As Russia goes to war with Ukraine, all things Brexit are still bubbling away over here in the UK.
Earlier this week, Britain signed a trade deal with New Zealand, which could damage some UK industries like farming and food processing. And both Keir Starmer and Jacob Rees-Mogg have been heard uttering the phrase ‘Brexit opportunities’ in recent weeks.
So, of course, Independent readers have a lot of questions about Brexit.
Journalist Adam Forrest hosted an ‘Ask Me Anything’ and here are his answers to eight reader questions.
How can the government claim the New Zealand trade deal will boost the UK economy?
The deal agreed this week is going to have a very small impact, overall. It’s is expected help the UK economy grow by 0.02 per cent to 0.03 per cent in the long-term, according to the Department for Trade. But government modellers previously said it would be possible for the economy to contract by -0.01 per cent – mainly due industries like farming being undercut by cheap imports from NZ. Either way, the impact certainly won’t feel small to farmers. Agriculture and other food related sectors are forecast to take a £150m hit from the deal.
What kind of problems are happening in Dover? Surely it will get worse in July when more checks are put in place?
There are signs that long lorry queues at Dover are getting less frequent in recent weeks. But custom experts say extra customs paperwork can still take up to 10 minutes per driver. Hauliers caught in the hold-ups have been forced to “s*** in the bushes” and throw bottles of urine out of the window, union bosses say. The big fear is whether Dover and other ports are ready for further checks coming into force in July – when the physical checks for agri-food products become rigorous. Logistics chiefs who appeared at a select committee this week sounded very unsure whether there would be enough staff to carry out sanitary and phytosanitary (SPS) checks.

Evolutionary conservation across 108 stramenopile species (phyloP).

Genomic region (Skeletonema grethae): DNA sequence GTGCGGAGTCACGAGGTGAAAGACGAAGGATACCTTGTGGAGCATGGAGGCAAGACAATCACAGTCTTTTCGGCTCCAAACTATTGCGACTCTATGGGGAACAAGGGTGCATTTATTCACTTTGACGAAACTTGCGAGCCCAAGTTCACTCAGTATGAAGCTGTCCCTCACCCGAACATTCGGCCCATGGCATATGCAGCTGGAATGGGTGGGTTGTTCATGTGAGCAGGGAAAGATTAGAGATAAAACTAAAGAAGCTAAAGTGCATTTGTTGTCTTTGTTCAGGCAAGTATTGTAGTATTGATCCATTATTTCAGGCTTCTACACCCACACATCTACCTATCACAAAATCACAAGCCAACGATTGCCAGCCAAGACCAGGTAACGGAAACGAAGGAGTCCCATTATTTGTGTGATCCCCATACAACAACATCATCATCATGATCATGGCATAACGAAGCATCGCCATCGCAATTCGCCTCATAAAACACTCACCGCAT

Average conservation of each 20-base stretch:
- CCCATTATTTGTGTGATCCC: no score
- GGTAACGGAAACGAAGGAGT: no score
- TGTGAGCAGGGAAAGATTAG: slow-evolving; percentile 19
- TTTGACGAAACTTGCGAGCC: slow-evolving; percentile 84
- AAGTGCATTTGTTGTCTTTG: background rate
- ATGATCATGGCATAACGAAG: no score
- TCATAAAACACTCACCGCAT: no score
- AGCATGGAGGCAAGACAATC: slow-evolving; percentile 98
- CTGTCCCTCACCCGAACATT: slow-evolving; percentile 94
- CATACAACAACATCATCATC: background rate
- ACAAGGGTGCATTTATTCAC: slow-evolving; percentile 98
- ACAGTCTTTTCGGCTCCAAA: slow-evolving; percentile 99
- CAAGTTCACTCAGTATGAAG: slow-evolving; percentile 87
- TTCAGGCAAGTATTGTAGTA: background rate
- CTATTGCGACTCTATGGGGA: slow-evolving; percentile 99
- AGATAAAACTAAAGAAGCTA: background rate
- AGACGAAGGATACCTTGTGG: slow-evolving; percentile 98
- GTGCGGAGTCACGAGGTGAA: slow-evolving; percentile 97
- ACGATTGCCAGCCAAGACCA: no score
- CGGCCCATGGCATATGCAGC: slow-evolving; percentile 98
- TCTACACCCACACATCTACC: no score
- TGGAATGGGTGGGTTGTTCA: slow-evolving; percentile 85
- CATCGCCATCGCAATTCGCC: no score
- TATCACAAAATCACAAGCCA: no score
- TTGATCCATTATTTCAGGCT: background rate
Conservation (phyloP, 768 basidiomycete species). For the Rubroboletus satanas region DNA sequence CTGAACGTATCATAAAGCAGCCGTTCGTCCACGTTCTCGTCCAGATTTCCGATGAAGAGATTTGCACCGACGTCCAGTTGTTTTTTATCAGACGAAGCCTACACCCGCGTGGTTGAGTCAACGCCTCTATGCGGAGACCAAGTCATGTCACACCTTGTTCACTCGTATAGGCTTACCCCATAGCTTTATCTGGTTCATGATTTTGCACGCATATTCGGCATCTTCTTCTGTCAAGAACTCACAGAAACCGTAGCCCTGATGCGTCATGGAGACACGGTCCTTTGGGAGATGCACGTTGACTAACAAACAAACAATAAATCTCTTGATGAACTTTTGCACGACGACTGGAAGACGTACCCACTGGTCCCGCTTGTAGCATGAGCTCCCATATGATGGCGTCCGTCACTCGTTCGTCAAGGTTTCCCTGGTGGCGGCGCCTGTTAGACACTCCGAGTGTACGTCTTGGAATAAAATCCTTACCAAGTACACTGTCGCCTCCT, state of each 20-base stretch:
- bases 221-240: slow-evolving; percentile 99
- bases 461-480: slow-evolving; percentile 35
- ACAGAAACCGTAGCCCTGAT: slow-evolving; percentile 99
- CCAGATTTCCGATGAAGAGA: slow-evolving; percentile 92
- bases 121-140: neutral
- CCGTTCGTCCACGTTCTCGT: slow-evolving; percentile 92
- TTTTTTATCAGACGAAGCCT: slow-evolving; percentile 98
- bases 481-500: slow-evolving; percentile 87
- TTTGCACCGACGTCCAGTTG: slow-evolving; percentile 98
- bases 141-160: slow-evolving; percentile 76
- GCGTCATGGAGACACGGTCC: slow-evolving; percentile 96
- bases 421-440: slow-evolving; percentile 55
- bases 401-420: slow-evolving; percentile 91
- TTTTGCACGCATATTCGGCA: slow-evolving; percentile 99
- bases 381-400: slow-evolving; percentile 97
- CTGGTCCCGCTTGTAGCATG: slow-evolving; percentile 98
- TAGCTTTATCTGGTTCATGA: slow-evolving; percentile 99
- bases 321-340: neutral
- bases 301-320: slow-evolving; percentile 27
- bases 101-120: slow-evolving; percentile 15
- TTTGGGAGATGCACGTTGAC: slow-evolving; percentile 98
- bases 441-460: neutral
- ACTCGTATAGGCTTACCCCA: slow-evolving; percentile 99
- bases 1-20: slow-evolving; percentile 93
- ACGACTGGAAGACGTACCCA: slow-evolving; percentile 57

Looks like the DUP could lose the election in Northern Ireland. Will that throw a spanner in the works when it comes to protocol talks?
It’s hard to know what the DUP will do after the election in May. Sinn Fein have been leading in the polls, and the unionist party has refused to confirm whether it would continue from power-sharing at Stormont if there’s a Sinn Fein first minister. Perhaps London and Brussels will simply ignore the mess and keep on talking for much of 2022? Liz Truss has dialled down the Article 16 rhetoric, the EU has made it clear it isn’t interested in deadlines anymore. Trade expert Sam Lowe says one scenario could see the whole thing rumble on indefinitely while “negotiations begin, stall, and begin again”. I’m inclined to think that’ll be the case, at least for the rest of the year.
What about the Brexit benefits that Rees-Mogg has been talking about?
Rees-Mogg said he’d received 1,800 ideas from “wise” readers of The Sun on how to take advantage of the opportunities of Brexit. I wouldn’t expected 1,800 changes during his war on red tap – there will be relatively few significant changes. As for the 100 benefits the government boasted of earlier this year, it included blue passports and crown stamps on pint. So mostly pointless, symbolic stuff. The government is now looking into bringing back imperial units of measurement. Which wouldn’t only be pointless and symbolic – it’d probably create yet more unnecessary and costly hassle for businesses.